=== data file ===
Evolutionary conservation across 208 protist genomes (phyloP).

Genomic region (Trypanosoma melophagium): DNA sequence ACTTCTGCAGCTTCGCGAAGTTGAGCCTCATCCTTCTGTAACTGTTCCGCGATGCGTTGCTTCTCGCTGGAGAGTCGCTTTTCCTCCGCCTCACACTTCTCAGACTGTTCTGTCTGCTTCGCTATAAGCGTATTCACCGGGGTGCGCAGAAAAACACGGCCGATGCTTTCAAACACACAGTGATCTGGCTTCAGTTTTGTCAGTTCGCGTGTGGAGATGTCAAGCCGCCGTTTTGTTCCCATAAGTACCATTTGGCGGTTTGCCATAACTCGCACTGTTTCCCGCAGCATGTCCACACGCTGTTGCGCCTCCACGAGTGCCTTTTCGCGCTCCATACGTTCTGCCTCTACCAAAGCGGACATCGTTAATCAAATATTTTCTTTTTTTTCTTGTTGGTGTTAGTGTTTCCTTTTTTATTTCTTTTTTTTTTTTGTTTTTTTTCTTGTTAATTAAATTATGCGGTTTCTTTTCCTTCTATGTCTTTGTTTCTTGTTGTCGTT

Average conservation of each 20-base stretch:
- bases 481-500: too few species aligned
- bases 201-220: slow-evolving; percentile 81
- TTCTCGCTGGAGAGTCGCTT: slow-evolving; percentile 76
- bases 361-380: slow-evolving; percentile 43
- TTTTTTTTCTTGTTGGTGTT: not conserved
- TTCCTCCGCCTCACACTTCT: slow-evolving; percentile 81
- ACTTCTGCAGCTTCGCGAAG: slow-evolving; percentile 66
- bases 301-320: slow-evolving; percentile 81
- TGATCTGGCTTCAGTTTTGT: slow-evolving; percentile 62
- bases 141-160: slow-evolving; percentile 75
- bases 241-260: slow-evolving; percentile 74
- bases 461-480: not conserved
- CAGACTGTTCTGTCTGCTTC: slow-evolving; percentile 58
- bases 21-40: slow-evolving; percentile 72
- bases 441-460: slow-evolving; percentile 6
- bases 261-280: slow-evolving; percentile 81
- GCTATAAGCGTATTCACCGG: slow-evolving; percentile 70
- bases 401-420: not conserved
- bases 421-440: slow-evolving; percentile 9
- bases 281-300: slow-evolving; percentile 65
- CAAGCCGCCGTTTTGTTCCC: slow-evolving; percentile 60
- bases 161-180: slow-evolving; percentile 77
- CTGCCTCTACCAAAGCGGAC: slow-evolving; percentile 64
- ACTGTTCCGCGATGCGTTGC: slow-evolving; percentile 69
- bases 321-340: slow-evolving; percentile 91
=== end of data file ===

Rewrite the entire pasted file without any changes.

Evolutionary conservation across 208 protist genomes (phyloP).

Genomic region (Trypanosoma melophagium): DNA sequence ACTTCTGCAGCTTCGCGAAGTTGAGCCTCATCCTTCTGTAACTGTTCCGCGATGCGTTGCTTCTCGCTGGAGAGTCGCTTTTCCTCCGCCTCACACTTCTCAGACTGTTCTGTCTGCTTCGCTATAAGCGTATTCACCGGGGTGCGCAGAAAAACACGGCCGATGCTTTCAAACACACAGTGATCTGGCTTCAGTTTTGTCAGTTCGCGTGTGGAGATGTCAAGCCGCCGTTTTGTTCCCATAAGTACCATTTGGCGGTTTGCCATAACTCGCACTGTTTCCCGCAGCATGTCCACACGCTGTTGCGCCTCCACGAGTGCCTTTTCGCGCTCCATACGTTCTGCCTCTACCAAAGCGGACATCGTTAATCAAATATTTTCTTTTTTTTCTTGTTGGTGTTAGTGTTTCCTTTTTTATTTCTTTTTTTTTTTTGTTTTTTTTCTTGTTAATTAAATTATGCGGTTTCTTTTCCTTCTATGTCTTTGTTTCTTGTTGTCGTT

Average conservation of each 20-base stretch:
- bases 481-500: too few species aligned
- bases 201-220: slow-evolving; percentile 81
- TTCTCGCTGGAGAGTCGCTT: slow-evolving; percentile 76
- bases 361-380: slow-evolving; percentile 43
- TTTTTTTTCTTGTTGGTGTT: not conserved
- TTCCTCCGCCTCACACTTCT: slow-evolving; percentile 81
- ACTTCTGCAGCTTCGCGAAG: slow-evolving; percentile 66
- bases 301-320: slow-evolving; percentile 81
- TGATCTGGCTTCAGTTTTGT: slow-evolving; percentile 62
- bases 141-160: slow-evolving; percentile 75
- bases 241-260: slow-evolving; percentile 74
- bases 461-480: not conserved
- CAGACTGTTCTGTCTGCTTC: slow-evolving; percentile 58
- bases 21-40: slow-evolving; percentile 72
- bases 441-460: slow-evolving; percentile 6
- bases 261-280: slow-evolving; percentile 81
- GCTATAAGCGTATTCACCGG: slow-evolving; percentile 70
- bases 401-420: not conserved
- bases 421-440: slow-evolving; percentile 9
- bases 281-300: slow-evolving; percentile 65
- CAAGCCGCCGTTTTGTTCCC: slow-evolving; percentile 60
- bases 161-180: slow-evolving; percentile 77
- CTGCCTCTACCAAAGCGGAC: slow-evolving; percentile 64
- ACTGTTCCGCGATGCGTTGC: slow-evolving; percentile 69
- bases 321-340: slow-evolving; percentile 91